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Tips for Running in the Rain | Tuesday Ten

Anyone who’s experienced runDisney’s 2014 Wine and Dine Half Marathon (aka Splash & Dash,) knows a thing or two about running in the rain. The four of us had a similar experience with this year’s Broad Street 10 Miler with its nonstop chill. Both were equally miserable, but you know what, despite all my complaining … there’s something awesome about running in the rain.

Something that makes you feel bad ass.

Plus it gives you some fantastic battle stories to share later. Still, being prepared – both physically and mentally – can decide how that battle story ends! So this edition of Tuesday Ten is all about running survival in the rain to go along with Jackey’s post about running in summer heat.

Tips for Running in the Rain - just because the forecast is looking dismal doesn't mean you have to treadmill it. Follow these tips, grab a visor, and go!

1.) Adjust Your Expectations

This applies for both races and training runs. I made the mistake sticking with my plan to get a PR at Broad Street to use as proof of time for 2017’s Goofy Challenge, seeing as how I don’t have any local qualifying races planned this year. Considering the conditions, however, I should have chalked this one up as a fun run and not started as hard. (Instead, I finished hard because I just wanted to be done!)

If you’re doing a training run with speed work on the agenda, consider changing to slow and easy. A slow, safe run is better than one that can get your hurt!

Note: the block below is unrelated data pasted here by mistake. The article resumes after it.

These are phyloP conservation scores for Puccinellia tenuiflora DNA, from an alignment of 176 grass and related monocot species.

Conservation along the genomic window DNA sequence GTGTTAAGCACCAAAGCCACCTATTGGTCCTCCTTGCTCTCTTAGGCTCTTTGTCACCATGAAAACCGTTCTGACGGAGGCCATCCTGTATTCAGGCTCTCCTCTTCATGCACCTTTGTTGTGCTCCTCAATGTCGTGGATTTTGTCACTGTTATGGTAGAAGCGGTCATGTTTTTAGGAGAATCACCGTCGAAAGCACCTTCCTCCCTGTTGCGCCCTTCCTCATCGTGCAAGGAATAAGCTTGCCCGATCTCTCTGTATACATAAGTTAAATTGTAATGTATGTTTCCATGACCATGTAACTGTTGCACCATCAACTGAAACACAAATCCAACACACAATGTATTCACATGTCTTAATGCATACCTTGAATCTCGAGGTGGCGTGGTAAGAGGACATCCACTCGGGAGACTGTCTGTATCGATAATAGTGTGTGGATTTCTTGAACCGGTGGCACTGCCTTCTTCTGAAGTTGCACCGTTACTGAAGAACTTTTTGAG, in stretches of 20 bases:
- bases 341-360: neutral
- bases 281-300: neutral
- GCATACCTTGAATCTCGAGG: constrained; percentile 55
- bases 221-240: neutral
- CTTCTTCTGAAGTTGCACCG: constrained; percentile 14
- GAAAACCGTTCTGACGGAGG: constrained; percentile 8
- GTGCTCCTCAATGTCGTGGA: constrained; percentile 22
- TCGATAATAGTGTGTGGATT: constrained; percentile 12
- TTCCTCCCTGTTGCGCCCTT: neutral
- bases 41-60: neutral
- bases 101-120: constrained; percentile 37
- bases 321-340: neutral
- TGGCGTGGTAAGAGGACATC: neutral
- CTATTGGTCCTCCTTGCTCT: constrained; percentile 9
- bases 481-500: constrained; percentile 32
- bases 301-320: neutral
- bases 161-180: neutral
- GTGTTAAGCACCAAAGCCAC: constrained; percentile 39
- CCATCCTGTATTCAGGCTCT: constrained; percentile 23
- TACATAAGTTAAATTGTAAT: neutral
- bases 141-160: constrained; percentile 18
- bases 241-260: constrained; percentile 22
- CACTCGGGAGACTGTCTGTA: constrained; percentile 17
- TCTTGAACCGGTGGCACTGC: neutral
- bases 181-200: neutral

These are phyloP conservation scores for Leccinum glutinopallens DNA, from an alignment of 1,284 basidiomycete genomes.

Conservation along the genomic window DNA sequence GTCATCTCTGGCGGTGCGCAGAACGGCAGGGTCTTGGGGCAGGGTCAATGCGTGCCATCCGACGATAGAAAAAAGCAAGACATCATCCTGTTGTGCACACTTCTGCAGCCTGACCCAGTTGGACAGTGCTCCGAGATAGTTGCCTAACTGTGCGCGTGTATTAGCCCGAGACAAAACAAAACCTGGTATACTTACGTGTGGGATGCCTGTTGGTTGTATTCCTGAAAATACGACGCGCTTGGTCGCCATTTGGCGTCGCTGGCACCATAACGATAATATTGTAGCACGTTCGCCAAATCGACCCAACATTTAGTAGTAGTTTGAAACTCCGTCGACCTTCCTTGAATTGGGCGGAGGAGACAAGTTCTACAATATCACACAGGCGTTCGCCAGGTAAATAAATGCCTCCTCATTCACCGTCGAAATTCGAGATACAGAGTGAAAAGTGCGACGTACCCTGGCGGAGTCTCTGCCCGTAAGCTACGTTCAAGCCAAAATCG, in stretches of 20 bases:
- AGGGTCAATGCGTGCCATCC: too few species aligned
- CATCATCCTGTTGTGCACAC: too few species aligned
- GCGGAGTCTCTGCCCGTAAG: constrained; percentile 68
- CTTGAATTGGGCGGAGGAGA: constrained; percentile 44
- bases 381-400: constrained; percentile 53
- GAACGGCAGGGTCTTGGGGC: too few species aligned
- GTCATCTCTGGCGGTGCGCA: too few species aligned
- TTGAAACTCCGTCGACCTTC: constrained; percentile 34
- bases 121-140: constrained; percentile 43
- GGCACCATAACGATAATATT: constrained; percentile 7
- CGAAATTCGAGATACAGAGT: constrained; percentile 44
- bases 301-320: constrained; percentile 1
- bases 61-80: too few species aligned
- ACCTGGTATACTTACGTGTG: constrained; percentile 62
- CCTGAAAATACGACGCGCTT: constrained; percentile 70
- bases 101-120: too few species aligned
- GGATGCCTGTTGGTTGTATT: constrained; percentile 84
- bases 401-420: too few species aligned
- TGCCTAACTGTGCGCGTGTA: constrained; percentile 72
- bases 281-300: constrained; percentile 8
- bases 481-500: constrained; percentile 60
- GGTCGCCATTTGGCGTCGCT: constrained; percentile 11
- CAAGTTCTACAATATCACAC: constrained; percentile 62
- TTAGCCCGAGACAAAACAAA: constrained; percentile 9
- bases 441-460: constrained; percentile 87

2.) Wear a Visor or Brimmed Hat

Seriously. A visor will be your best friend. I would have gone berserk during both the races mentioned above had rain been pounding on my face. I prefer a visor since it lets heat escape from my head, but a baseball cap could be an amazing thing in chilly weather!

3.) Hydrate

Another mistake I made for Broad: not hydrating enough post-race. (Well, I did hydrate the day prior, but it was of an alcoholic nature. #QueenOfBadChoices) Turns out, water-saturated skin does not give the same benefits of drinking water, so I had a massive headache after the race. So even there’s rain in the forecast, (or if the thought of adding any more water to your body makes you cringe,) be sure to consume enough liquids!

4.) Dress in Layers

The fabric closest to your skin is the most important – make sure it’s a technical fabric and NOT cotton. Cotton is bad. If it’s chilly, layer on a water resistant jacket and NOT a waterproof one that will trap moisture and heat. Waterproof is bad.

Adding on to this tip, be sure to not over-dress as well, a big mistake I often make. Here’s where the layers will help because you can shed if necessary.

5.) Protect Thyself from Chafing

Underneath all those layers, be sure to hit up high friction areas with a generous dose of body glide – underneath sports bra straps, beneath your breasts for gals and on nipples for gents, armpits, and inner thighs. For your feet, it’s a good idea to give your toes and heels a coat of Vaseline to prevent blisters. It doesn’t, however, help with waterlogging. They’re still going to look like wrinkled prunes after the race.